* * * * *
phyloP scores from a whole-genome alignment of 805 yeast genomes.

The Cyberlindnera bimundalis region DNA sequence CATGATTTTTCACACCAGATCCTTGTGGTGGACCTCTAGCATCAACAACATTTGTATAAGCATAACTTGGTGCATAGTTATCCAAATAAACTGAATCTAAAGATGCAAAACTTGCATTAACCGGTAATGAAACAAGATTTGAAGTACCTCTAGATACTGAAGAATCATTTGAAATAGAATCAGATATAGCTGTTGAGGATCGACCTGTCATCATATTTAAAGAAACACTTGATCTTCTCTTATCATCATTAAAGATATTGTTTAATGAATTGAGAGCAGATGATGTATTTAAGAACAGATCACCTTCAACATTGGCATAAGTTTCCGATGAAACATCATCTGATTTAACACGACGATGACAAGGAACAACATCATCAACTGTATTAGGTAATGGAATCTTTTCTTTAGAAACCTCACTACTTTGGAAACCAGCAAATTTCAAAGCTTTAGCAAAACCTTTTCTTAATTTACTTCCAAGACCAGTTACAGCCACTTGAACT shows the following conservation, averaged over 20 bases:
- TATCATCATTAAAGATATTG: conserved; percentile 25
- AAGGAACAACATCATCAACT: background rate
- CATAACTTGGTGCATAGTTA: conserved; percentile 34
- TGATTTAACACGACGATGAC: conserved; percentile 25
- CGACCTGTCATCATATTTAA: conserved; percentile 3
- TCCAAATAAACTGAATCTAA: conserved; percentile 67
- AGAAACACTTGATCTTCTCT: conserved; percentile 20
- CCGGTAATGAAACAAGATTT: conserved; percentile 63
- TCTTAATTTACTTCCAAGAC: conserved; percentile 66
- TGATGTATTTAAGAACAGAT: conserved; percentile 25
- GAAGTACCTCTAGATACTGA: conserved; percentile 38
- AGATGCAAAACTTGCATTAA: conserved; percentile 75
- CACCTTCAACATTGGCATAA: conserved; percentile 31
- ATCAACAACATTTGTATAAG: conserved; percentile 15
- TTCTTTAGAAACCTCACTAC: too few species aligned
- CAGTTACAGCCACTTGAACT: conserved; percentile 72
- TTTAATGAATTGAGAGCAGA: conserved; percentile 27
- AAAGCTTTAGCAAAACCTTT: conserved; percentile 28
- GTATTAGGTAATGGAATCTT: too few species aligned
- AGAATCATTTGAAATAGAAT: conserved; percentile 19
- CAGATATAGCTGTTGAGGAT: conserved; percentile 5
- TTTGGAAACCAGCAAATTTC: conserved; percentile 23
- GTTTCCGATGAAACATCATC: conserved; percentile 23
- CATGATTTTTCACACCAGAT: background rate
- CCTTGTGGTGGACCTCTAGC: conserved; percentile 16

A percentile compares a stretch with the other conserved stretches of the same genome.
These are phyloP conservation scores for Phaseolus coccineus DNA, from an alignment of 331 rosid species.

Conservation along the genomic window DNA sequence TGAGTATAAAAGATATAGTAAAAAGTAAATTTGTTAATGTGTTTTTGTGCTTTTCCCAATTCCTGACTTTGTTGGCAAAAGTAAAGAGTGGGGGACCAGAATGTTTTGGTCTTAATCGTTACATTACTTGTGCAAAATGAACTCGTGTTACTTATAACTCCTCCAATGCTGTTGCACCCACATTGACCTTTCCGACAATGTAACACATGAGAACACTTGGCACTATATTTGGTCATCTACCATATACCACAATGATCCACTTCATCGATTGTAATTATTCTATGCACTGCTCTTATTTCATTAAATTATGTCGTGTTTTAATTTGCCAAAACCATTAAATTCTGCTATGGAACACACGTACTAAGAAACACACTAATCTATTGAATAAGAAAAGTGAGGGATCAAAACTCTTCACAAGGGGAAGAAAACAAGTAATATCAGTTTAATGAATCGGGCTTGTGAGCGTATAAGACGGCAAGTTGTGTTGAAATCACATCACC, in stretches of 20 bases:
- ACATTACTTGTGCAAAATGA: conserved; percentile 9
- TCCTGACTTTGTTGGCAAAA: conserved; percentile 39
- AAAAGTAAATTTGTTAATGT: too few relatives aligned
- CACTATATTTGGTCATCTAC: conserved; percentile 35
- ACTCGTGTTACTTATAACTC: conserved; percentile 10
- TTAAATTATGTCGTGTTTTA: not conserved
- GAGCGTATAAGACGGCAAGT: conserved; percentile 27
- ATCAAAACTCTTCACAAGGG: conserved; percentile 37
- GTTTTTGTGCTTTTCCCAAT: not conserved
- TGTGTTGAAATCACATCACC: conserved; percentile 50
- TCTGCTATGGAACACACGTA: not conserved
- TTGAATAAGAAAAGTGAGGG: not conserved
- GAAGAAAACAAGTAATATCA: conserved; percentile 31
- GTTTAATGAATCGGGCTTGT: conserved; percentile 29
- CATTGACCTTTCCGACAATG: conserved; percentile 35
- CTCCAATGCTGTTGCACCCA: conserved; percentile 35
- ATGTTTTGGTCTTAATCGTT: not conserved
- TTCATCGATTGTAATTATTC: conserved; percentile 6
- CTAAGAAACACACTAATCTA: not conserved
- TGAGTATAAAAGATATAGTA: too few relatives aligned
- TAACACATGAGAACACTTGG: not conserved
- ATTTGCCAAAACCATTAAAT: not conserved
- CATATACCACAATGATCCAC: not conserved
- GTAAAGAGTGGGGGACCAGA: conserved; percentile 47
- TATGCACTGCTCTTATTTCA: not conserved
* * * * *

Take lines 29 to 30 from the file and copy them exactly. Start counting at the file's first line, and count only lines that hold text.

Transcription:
These are phyloP conservation scores for Phaseolus coccineus DNA, from an alignment of 331 rosid species.

Conservation along the genomic window DNA sequence TGAGTATAAAAGATATAGTAAAAAGTAAATTTGTTAATGTGTTTTTGTGCTTTTCCCAATTCCTGACTTTGTTGGCAAAAGTAAAGAGTGGGGGACCAGAATGTTTTGGTCTTAATCGTTACATTACTTGTGCAAAATGAACTCGTGTTACTTATAACTCCTCCAATGCTGTTGCACCCACATTGACCTTTCCGACAATGTAACACATGAGAACACTTGGCACTATATTTGGTCATCTACCATATACCACAATGATCCACTTCATCGATTGTAATTATTCTATGCACTGCTCTTATTTCATTAAATTATGTCGTGTTTTAATTTGCCAAAACCATTAAATTCTGCTATGGAACACACGTACTAAGAAACACACTAATCTATTGAATAAGAAAAGTGAGGGATCAAAACTCTTCACAAGGGGAAGAAAACAAGTAATATCAGTTTAATGAATCGGGCTTGTGAGCGTATAAGACGGCAAGTTGTGTTGAAATCACATCACC, in stretches of 20 bases: